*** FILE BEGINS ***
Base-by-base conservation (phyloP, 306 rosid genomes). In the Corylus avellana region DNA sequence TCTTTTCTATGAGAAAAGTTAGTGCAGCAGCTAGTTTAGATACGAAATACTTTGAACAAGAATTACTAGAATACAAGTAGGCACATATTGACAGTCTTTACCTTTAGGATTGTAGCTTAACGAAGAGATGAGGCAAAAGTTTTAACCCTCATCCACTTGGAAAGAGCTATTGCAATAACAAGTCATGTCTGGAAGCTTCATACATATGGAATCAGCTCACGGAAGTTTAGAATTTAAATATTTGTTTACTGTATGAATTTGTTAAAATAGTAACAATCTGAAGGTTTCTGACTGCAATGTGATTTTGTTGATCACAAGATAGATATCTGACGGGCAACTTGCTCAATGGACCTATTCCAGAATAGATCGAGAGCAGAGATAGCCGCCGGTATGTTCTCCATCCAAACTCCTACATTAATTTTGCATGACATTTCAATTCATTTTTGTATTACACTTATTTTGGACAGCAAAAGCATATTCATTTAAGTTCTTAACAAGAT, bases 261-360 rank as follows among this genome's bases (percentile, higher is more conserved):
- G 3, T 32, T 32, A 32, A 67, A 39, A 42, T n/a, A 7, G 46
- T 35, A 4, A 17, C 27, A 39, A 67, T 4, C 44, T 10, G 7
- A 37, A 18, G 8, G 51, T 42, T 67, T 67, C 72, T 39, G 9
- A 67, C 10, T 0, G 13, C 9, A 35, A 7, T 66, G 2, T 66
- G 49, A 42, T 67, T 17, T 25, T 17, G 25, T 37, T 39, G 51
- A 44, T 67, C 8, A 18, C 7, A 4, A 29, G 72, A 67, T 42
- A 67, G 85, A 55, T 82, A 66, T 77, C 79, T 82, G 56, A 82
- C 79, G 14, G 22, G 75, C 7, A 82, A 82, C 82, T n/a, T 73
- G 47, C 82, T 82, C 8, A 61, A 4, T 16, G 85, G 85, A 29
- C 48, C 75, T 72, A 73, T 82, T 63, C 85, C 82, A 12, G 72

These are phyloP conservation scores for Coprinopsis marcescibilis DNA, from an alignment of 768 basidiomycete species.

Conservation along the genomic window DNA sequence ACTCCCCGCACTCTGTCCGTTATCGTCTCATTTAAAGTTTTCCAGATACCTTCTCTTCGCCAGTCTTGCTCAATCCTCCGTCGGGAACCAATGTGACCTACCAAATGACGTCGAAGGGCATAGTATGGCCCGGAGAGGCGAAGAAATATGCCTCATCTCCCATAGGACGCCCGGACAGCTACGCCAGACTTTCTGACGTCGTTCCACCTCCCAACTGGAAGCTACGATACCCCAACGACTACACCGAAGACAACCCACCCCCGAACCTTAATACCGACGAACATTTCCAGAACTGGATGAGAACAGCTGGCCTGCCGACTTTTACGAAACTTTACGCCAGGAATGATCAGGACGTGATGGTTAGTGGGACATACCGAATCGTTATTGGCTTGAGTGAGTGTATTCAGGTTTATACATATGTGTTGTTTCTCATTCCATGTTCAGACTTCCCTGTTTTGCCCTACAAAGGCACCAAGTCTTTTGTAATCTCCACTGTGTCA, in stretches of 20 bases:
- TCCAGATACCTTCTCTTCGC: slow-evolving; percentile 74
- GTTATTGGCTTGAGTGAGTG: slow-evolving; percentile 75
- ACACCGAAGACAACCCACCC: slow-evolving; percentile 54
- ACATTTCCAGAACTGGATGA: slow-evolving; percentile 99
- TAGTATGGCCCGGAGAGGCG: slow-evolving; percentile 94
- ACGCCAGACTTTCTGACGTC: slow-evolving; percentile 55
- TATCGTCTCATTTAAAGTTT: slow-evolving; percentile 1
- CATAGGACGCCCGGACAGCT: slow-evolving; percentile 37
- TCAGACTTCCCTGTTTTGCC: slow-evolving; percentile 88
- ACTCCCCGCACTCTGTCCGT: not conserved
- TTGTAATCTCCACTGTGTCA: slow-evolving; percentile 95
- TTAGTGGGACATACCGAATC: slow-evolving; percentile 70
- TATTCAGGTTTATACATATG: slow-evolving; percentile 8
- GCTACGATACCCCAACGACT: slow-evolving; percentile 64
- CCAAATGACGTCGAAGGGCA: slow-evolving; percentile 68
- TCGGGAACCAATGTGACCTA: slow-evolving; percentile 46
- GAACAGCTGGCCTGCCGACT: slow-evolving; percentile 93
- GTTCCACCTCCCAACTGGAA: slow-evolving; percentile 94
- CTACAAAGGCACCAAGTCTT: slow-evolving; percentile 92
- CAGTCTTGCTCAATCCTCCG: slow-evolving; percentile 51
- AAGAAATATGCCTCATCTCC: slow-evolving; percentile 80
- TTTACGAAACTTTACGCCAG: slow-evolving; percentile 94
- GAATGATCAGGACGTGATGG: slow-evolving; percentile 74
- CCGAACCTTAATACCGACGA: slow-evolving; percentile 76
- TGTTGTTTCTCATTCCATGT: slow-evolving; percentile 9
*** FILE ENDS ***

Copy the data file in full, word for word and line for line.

Base-by-base conservation (phyloP, 306 rosid genomes). In the Corylus avellana region DNA sequence TCTTTTCTATGAGAAAAGTTAGTGCAGCAGCTAGTTTAGATACGAAATACTTTGAACAAGAATTACTAGAATACAAGTAGGCACATATTGACAGTCTTTACCTTTAGGATTGTAGCTTAACGAAGAGATGAGGCAAAAGTTTTAACCCTCATCCACTTGGAAAGAGCTATTGCAATAACAAGTCATGTCTGGAAGCTTCATACATATGGAATCAGCTCACGGAAGTTTAGAATTTAAATATTTGTTTACTGTATGAATTTGTTAAAATAGTAACAATCTGAAGGTTTCTGACTGCAATGTGATTTTGTTGATCACAAGATAGATATCTGACGGGCAACTTGCTCAATGGACCTATTCCAGAATAGATCGAGAGCAGAGATAGCCGCCGGTATGTTCTCCATCCAAACTCCTACATTAATTTTGCATGACATTTCAATTCATTTTTGTATTACACTTATTTTGGACAGCAAAAGCATATTCATTTAAGTTCTTAACAAGAT, bases 261-360 rank as follows among this genome's bases (percentile, higher is more conserved):
- G 3, T 32, T 32, A 32, A 67, A 39, A 42, T n/a, A 7, G 46
- T 35, A 4, A 17, C 27, A 39, A 67, T 4, C 44, T 10, G 7
- A 37, A 18, G 8, G 51, T 42, T 67, T 67, C 72, T 39, G 9
- A 67, C 10, T 0, G 13, C 9, A 35, A 7, T 66, G 2, T 66
- G 49, A 42, T 67, T 17, T 25, T 17, G 25, T 37, T 39, G 51
- A 44, T 67, C 8, A 18, C 7, A 4, A 29, G 72, A 67, T 42
- A 67, G 85, A 55, T 82, A 66, T 77, C 79, T 82, G 56, A 82
- C 79, G 14, G 22, G 75, C 7, A 82, A 82, C 82, T n/a, T 73
- G 47, C 82, T 82, C 8, A 61, A 4, T 16, G 85, G 85, A 29
- C 48, C 75, T 72, A 73, T 82, T 63, C 85, C 82, A 12, G 72

These are phyloP conservation scores for Coprinopsis marcescibilis DNA, from an alignment of 768 basidiomycete species.

Conservation along the genomic window DNA sequence ACTCCCCGCACTCTGTCCGTTATCGTCTCATTTAAAGTTTTCCAGATACCTTCTCTTCGCCAGTCTTGCTCAATCCTCCGTCGGGAACCAATGTGACCTACCAAATGACGTCGAAGGGCATAGTATGGCCCGGAGAGGCGAAGAAATATGCCTCATCTCCCATAGGACGCCCGGACAGCTACGCCAGACTTTCTGACGTCGTTCCACCTCCCAACTGGAAGCTACGATACCCCAACGACTACACCGAAGACAACCCACCCCCGAACCTTAATACCGACGAACATTTCCAGAACTGGATGAGAACAGCTGGCCTGCCGACTTTTACGAAACTTTACGCCAGGAATGATCAGGACGTGATGGTTAGTGGGACATACCGAATCGTTATTGGCTTGAGTGAGTGTATTCAGGTTTATACATATGTGTTGTTTCTCATTCCATGTTCAGACTTCCCTGTTTTGCCCTACAAAGGCACCAAGTCTTTTGTAATCTCCACTGTGTCA, in stretches of 20 bases:
- TCCAGATACCTTCTCTTCGC: slow-evolving; percentile 74
- GTTATTGGCTTGAGTGAGTG: slow-evolving; percentile 75
- ACACCGAAGACAACCCACCC: slow-evolving; percentile 54
- ACATTTCCAGAACTGGATGA: slow-evolving; percentile 99
- TAGTATGGCCCGGAGAGGCG: slow-evolving; percentile 94
- ACGCCAGACTTTCTGACGTC: slow-evolving; percentile 55
- TATCGTCTCATTTAAAGTTT: slow-evolving; percentile 1
- CATAGGACGCCCGGACAGCT: slow-evolving; percentile 37
- TCAGACTTCCCTGTTTTGCC: slow-evolving; percentile 88
- ACTCCCCGCACTCTGTCCGT: not conserved
- TTGTAATCTCCACTGTGTCA: slow-evolving; percentile 95
- TTAGTGGGACATACCGAATC: slow-evolving; percentile 70
- TATTCAGGTTTATACATATG: slow-evolving; percentile 8
- GCTACGATACCCCAACGACT: slow-evolving; percentile 64
- CCAAATGACGTCGAAGGGCA: slow-evolving; percentile 68
- TCGGGAACCAATGTGACCTA: slow-evolving; percentile 46
- GAACAGCTGGCCTGCCGACT: slow-evolving; percentile 93
- GTTCCACCTCCCAACTGGAA: slow-evolving; percentile 94
- CTACAAAGGCACCAAGTCTT: slow-evolving; percentile 92
- CAGTCTTGCTCAATCCTCCG: slow-evolving; percentile 51
- AAGAAATATGCCTCATCTCC: slow-evolving; percentile 80
- TTTACGAAACTTTACGCCAG: slow-evolving; percentile 94
- GAATGATCAGGACGTGATGG: slow-evolving; percentile 74
- CCGAACCTTAATACCGACGA: slow-evolving; percentile 76
- TGTTGTTTCTCATTCCATGT: slow-evolving; percentile 9